Duke mulling Kyrie Irving's options
Duke is reviewing all its medical options during the next few weeks before making a final decision, in conjunction with star freshman Kyrie Irving and his family, about whether the point guard's season is over because of ligament damage in his right toe.
Multiple sources with knowledge of the situation said Thursday that Duke is exploring various courses of action, from surgery to rest to other forms of treatment for the freak injury that Irving suffered in the second half against Butler on Saturday.
Sources said the injury isn't being categorized as simply a torn ligament or ligaments -- it's "more complex than that" -- but that there is ligament damage.
Earlier Thursday, Irving tweeted, "Situation not looking good and I'm not feeling good...smh worst thing ever."
The question is whether there is a risk of doing more damage if he were able to play through the pain. A representative of the Duke medical staff was expected to meet with other foot specialists during the next week to discuss a course of treatment.
Situation not looking good and I'm not feeling good...smh worst thing ever.” -- Kyrie Irving's tweet
At this point, there are no plans for Irving to leave Duke to see any specialists while doctors review his medical tests.
"It's a serious injury," coach Mike Krzyzewski said in a postgame news conference Wednesday night. "I can't say anything more because we are learning information, but it is serious, and whatever final decision is made will obviously be in what's in his best interest and his career. Not to save him for any period of time or whatever, but he could be out for a long time."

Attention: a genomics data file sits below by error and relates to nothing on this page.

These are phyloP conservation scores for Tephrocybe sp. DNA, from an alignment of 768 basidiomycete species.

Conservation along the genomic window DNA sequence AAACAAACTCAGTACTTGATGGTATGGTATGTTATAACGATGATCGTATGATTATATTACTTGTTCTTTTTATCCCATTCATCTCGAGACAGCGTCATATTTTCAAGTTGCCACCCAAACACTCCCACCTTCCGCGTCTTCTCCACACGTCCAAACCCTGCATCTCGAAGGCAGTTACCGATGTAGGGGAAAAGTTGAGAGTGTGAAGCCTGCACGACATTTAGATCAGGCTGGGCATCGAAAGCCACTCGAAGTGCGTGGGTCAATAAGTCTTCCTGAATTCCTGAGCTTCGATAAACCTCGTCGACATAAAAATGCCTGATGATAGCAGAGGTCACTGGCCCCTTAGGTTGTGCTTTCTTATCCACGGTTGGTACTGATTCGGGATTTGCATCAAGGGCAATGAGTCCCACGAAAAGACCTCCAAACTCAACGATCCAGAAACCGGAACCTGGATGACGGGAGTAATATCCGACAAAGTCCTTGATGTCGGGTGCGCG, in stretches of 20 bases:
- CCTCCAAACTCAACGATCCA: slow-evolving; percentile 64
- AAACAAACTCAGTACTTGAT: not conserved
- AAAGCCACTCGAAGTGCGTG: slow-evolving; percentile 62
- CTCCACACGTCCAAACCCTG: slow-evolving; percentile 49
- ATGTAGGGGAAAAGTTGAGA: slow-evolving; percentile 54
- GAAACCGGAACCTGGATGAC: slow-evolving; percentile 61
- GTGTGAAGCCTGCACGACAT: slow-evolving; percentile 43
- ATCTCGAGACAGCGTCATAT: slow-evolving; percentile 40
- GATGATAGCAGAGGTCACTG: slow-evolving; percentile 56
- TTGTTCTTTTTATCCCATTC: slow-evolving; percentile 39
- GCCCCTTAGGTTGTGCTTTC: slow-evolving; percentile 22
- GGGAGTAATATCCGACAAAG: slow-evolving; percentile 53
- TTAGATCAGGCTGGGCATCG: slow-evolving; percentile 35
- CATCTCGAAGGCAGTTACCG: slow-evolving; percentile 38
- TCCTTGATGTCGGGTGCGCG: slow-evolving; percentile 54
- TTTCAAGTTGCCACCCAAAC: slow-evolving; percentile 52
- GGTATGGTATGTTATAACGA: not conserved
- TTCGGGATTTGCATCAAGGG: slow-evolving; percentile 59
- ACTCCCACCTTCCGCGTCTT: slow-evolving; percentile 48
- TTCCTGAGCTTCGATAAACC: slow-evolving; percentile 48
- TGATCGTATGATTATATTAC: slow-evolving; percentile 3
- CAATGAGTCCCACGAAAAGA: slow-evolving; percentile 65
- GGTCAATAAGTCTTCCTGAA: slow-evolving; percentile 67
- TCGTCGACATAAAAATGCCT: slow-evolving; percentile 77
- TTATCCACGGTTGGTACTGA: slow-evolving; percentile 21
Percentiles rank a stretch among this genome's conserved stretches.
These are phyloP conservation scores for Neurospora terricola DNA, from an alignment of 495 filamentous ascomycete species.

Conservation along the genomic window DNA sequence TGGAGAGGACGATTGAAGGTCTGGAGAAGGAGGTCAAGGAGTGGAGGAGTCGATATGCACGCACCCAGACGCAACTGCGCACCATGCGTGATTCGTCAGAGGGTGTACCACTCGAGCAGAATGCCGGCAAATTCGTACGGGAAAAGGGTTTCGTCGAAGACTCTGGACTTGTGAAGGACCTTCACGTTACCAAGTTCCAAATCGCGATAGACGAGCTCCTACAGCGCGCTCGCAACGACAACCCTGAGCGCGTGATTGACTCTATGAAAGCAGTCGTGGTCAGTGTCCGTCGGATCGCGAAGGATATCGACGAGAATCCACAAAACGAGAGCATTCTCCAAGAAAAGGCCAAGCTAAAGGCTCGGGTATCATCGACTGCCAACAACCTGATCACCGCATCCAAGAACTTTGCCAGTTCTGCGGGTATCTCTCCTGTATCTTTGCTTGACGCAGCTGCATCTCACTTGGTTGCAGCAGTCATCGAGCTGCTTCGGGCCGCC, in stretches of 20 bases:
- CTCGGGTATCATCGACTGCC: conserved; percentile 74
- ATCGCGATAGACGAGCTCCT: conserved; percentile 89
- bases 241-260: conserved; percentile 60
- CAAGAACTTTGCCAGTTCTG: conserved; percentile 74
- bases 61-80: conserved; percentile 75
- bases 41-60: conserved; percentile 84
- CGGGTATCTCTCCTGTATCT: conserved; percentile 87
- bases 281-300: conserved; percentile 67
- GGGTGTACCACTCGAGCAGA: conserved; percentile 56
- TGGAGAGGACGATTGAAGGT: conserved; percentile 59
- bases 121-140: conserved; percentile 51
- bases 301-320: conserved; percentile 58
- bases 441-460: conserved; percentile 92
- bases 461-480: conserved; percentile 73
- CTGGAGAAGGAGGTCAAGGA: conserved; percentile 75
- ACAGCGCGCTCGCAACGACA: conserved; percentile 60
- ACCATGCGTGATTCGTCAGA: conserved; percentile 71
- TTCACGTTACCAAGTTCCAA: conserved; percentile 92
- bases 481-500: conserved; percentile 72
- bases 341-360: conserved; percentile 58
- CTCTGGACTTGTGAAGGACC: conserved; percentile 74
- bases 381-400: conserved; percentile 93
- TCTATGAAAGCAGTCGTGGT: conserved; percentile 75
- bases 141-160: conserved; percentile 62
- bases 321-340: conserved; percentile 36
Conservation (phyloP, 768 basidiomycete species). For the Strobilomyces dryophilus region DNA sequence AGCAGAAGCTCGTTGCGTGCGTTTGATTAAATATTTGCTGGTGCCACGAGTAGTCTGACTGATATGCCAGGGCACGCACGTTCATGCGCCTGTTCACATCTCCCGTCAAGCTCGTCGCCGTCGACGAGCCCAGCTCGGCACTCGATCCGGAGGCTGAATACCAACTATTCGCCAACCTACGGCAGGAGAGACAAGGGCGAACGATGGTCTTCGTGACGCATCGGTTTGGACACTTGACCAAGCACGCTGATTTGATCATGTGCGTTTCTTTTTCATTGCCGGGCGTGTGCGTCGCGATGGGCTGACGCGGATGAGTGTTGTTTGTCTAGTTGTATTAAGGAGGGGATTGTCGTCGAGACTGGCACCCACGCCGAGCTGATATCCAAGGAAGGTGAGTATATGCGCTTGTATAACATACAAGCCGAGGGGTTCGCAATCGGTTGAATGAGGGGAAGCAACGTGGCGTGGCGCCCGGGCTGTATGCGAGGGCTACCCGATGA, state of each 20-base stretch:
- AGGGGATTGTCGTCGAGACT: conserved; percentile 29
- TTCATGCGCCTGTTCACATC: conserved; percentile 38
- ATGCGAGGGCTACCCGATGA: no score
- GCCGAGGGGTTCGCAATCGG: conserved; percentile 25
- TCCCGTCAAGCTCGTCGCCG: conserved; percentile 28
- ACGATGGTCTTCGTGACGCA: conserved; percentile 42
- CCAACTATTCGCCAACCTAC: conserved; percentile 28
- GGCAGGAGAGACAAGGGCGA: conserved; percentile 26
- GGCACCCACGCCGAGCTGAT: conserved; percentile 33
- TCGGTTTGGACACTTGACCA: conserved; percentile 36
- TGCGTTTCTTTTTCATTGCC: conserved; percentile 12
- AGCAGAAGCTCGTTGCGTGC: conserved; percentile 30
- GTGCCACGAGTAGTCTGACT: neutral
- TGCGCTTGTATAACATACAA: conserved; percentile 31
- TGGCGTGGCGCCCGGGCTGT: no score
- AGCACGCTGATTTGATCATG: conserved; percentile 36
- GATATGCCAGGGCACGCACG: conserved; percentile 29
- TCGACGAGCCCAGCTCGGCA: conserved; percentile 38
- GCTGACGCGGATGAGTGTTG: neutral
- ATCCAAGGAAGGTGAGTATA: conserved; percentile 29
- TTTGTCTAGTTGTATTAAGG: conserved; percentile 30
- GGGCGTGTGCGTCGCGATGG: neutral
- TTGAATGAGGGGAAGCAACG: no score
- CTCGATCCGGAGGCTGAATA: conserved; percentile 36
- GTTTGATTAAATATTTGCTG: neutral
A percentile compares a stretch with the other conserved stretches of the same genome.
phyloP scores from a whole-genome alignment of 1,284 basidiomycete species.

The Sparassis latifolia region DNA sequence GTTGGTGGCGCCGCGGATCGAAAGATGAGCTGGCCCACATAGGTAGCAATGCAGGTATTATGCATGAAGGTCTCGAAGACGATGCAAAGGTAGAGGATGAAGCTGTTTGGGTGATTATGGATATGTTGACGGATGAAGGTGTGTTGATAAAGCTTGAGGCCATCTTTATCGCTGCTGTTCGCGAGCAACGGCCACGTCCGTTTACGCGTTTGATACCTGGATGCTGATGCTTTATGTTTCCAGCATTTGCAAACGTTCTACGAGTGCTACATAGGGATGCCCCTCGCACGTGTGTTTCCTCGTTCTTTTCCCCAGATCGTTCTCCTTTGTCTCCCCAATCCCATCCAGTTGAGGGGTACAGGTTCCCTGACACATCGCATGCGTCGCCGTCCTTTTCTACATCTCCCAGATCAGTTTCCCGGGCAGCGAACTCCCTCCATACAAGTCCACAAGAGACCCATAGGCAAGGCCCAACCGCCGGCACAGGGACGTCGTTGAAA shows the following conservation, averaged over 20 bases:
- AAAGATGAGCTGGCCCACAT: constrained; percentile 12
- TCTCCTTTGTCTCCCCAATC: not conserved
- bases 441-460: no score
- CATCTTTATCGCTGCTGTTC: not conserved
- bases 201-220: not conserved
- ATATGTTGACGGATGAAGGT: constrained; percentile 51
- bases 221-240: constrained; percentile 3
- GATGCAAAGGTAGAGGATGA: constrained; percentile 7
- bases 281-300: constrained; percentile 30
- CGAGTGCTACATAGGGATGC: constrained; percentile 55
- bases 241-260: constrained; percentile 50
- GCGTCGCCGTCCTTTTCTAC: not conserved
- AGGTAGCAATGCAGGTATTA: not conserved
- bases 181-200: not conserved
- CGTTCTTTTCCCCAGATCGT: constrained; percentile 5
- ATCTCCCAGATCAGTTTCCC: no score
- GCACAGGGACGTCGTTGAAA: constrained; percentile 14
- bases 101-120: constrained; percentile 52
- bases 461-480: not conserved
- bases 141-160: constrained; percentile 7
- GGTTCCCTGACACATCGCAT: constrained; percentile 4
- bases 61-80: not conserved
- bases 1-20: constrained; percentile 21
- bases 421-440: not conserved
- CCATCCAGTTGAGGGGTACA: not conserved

Asked if Irving will be out the rest of the season, Krzyzewski said: "He could be, he could be."
Irving told ESPN.com after the game Saturday, at the Izod Center at the Meadowlands in New Jersey, that he had sprained his toe, and he was noticeably limping.
Duke is a national title favorite with Irving in the lineup. Without him, the Blue Devils lose their primary creator and penetrator, and the race for the title would be more open. Nolan Smith would have to serve that role in Irving's absence. Guards Andre Dawkins and Seth Curry are more shooting guards than playmakers.
Duke also used Tyler Thornton for eight minutes against Bradley. Thornton, a 6-1 freshman guard, had played a total of seven minutes in the previous five games.
If Irving is unable to return, he faces an interesting situation. He is widely considered to be a top-three pick if he declares for June's NBA draft, according to a number of NBA personnel.
But if Irving doesn't play the rest of the season, he would have to weigh the possibility of an NBA lockout after he declares.
Irving could receive a medical redshirt. The NCAA states a player can't play in more than 30 percent of his team's games in order to redshirt, and Irving has played in only eight games. Duke has 31 games on its regular-season schedule.
But it's also unlikely Irving would need to redshirt, because he likely wouldn't be at Duke for four seasons.
If Irving returns next season, the Blue Devils would be even tougher to guard off the dribble on the perimeter with the arrival of two guards from Duke's Class of 2011: top shooting guard Austin Rivers (Winter Park High, Fla.) and fifth-rated point guard Quinn Cook (Oak Hill Academy, Va.), according to ESPNU's recruiting rankings. Rivers is expected to supplant Smith, who is a senior.
Andy Katz is a senior writer for ESPN.com. Follow Katz on Twitter: @ESPNAndyKatz
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